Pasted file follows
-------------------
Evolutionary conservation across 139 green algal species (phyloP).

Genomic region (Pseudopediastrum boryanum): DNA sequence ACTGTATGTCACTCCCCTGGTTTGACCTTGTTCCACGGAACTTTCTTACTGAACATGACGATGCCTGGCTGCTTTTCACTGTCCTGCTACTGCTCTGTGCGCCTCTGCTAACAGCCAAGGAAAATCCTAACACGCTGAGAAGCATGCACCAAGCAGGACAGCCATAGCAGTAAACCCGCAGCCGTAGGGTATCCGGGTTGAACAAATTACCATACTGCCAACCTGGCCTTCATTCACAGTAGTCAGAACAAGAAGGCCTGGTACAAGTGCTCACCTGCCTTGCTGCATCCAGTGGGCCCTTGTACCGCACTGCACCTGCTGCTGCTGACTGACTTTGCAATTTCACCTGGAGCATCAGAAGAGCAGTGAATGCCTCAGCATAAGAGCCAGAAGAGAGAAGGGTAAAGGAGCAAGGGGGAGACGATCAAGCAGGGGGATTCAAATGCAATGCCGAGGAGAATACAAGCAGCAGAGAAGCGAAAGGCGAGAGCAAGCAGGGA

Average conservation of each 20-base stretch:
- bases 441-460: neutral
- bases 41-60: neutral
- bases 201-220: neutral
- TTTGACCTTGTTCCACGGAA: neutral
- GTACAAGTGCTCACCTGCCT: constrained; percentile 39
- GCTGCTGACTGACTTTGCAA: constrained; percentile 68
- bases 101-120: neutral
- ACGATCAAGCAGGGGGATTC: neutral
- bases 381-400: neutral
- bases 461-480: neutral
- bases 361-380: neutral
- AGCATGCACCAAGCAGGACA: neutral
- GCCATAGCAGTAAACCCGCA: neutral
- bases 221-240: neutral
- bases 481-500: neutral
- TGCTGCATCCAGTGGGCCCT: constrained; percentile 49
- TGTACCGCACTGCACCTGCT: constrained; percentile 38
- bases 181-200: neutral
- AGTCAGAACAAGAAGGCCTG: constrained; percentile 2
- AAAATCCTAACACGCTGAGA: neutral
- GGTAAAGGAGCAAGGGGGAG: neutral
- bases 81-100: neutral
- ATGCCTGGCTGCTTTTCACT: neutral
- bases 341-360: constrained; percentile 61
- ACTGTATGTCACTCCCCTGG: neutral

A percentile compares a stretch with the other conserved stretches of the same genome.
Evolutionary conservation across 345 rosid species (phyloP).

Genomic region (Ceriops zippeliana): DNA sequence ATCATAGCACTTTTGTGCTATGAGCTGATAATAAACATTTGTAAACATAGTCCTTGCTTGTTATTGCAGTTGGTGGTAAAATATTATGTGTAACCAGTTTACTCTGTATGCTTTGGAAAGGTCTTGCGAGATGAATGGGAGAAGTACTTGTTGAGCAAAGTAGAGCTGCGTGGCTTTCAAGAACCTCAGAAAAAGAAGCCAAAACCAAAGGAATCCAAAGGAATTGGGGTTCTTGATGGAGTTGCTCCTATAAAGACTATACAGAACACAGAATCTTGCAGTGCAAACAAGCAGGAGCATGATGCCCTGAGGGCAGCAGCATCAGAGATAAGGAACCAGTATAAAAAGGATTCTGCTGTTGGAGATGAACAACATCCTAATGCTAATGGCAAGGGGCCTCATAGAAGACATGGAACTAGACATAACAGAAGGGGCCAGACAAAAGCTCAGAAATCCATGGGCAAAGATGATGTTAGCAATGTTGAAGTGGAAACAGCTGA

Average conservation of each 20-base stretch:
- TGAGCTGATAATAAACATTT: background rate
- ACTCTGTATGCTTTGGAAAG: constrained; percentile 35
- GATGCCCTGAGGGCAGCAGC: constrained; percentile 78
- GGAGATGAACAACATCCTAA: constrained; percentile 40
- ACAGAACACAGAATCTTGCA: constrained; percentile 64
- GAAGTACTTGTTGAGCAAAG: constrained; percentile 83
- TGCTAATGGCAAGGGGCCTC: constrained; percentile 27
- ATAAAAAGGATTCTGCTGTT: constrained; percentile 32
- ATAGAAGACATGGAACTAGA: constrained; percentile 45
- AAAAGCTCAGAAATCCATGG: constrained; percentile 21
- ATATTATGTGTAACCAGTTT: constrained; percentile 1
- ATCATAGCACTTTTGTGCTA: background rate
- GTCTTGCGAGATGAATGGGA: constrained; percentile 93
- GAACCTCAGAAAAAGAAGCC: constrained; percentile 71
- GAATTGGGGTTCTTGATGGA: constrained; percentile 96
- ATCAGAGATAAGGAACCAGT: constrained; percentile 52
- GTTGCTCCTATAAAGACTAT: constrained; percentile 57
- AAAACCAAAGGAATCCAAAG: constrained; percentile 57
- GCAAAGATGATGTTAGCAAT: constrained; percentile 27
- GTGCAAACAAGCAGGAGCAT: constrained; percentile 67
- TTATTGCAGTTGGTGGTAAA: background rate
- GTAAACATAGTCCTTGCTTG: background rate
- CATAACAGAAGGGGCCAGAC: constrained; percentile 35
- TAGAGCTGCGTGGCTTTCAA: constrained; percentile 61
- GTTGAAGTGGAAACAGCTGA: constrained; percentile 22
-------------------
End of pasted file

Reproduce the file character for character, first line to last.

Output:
Evolutionary conservation across 139 green algal species (phyloP).

Genomic region (Pseudopediastrum boryanum): DNA sequence ACTGTATGTCACTCCCCTGGTTTGACCTTGTTCCACGGAACTTTCTTACTGAACATGACGATGCCTGGCTGCTTTTCACTGTCCTGCTACTGCTCTGTGCGCCTCTGCTAACAGCCAAGGAAAATCCTAACACGCTGAGAAGCATGCACCAAGCAGGACAGCCATAGCAGTAAACCCGCAGCCGTAGGGTATCCGGGTTGAACAAATTACCATACTGCCAACCTGGCCTTCATTCACAGTAGTCAGAACAAGAAGGCCTGGTACAAGTGCTCACCTGCCTTGCTGCATCCAGTGGGCCCTTGTACCGCACTGCACCTGCTGCTGCTGACTGACTTTGCAATTTCACCTGGAGCATCAGAAGAGCAGTGAATGCCTCAGCATAAGAGCCAGAAGAGAGAAGGGTAAAGGAGCAAGGGGGAGACGATCAAGCAGGGGGATTCAAATGCAATGCCGAGGAGAATACAAGCAGCAGAGAAGCGAAAGGCGAGAGCAAGCAGGGA

Average conservation of each 20-base stretch:
- bases 441-460: neutral
- bases 41-60: neutral
- bases 201-220: neutral
- TTTGACCTTGTTCCACGGAA: neutral
- GTACAAGTGCTCACCTGCCT: constrained; percentile 39
- GCTGCTGACTGACTTTGCAA: constrained; percentile 68
- bases 101-120: neutral
- ACGATCAAGCAGGGGGATTC: neutral
- bases 381-400: neutral
- bases 461-480: neutral
- bases 361-380: neutral
- AGCATGCACCAAGCAGGACA: neutral
- GCCATAGCAGTAAACCCGCA: neutral
- bases 221-240: neutral
- bases 481-500: neutral
- TGCTGCATCCAGTGGGCCCT: constrained; percentile 49
- TGTACCGCACTGCACCTGCT: constrained; percentile 38
- bases 181-200: neutral
- AGTCAGAACAAGAAGGCCTG: constrained; percentile 2
- AAAATCCTAACACGCTGAGA: neutral
- GGTAAAGGAGCAAGGGGGAG: neutral
- bases 81-100: neutral
- ATGCCTGGCTGCTTTTCACT: neutral
- bases 341-360: constrained; percentile 61
- ACTGTATGTCACTCCCCTGG: neutral

A percentile compares a stretch with the other conserved stretches of the same genome.
Evolutionary conservation across 345 rosid species (phyloP).

Genomic region (Ceriops zippeliana): DNA sequence ATCATAGCACTTTTGTGCTATGAGCTGATAATAAACATTTGTAAACATAGTCCTTGCTTGTTATTGCAGTTGGTGGTAAAATATTATGTGTAACCAGTTTACTCTGTATGCTTTGGAAAGGTCTTGCGAGATGAATGGGAGAAGTACTTGTTGAGCAAAGTAGAGCTGCGTGGCTTTCAAGAACCTCAGAAAAAGAAGCCAAAACCAAAGGAATCCAAAGGAATTGGGGTTCTTGATGGAGTTGCTCCTATAAAGACTATACAGAACACAGAATCTTGCAGTGCAAACAAGCAGGAGCATGATGCCCTGAGGGCAGCAGCATCAGAGATAAGGAACCAGTATAAAAAGGATTCTGCTGTTGGAGATGAACAACATCCTAATGCTAATGGCAAGGGGCCTCATAGAAGACATGGAACTAGACATAACAGAAGGGGCCAGACAAAAGCTCAGAAATCCATGGGCAAAGATGATGTTAGCAATGTTGAAGTGGAAACAGCTGA

Average conservation of each 20-base stretch:
- TGAGCTGATAATAAACATTT: background rate
- ACTCTGTATGCTTTGGAAAG: constrained; percentile 35
- GATGCCCTGAGGGCAGCAGC: constrained; percentile 78
- GGAGATGAACAACATCCTAA: constrained; percentile 40
- ACAGAACACAGAATCTTGCA: constrained; percentile 64
- GAAGTACTTGTTGAGCAAAG: constrained; percentile 83
- TGCTAATGGCAAGGGGCCTC: constrained; percentile 27
- ATAAAAAGGATTCTGCTGTT: constrained; percentile 32
- ATAGAAGACATGGAACTAGA: constrained; percentile 45
- AAAAGCTCAGAAATCCATGG: constrained; percentile 21
- ATATTATGTGTAACCAGTTT: constrained; percentile 1
- ATCATAGCACTTTTGTGCTA: background rate
- GTCTTGCGAGATGAATGGGA: constrained; percentile 93
- GAACCTCAGAAAAAGAAGCC: constrained; percentile 71
- GAATTGGGGTTCTTGATGGA: constrained; percentile 96
- ATCAGAGATAAGGAACCAGT: constrained; percentile 52
- GTTGCTCCTATAAAGACTAT: constrained; percentile 57
- AAAACCAAAGGAATCCAAAG: constrained; percentile 57
- GCAAAGATGATGTTAGCAAT: constrained; percentile 27
- GTGCAAACAAGCAGGAGCAT: constrained; percentile 67
- TTATTGCAGTTGGTGGTAAA: background rate
- GTAAACATAGTCCTTGCTTG: background rate
- CATAACAGAAGGGGCCAGAC: constrained; percentile 35
- TAGAGCTGCGTGGCTTTCAA: constrained; percentile 61
- GTTGAAGTGGAAACAGCTGA: constrained; percentile 22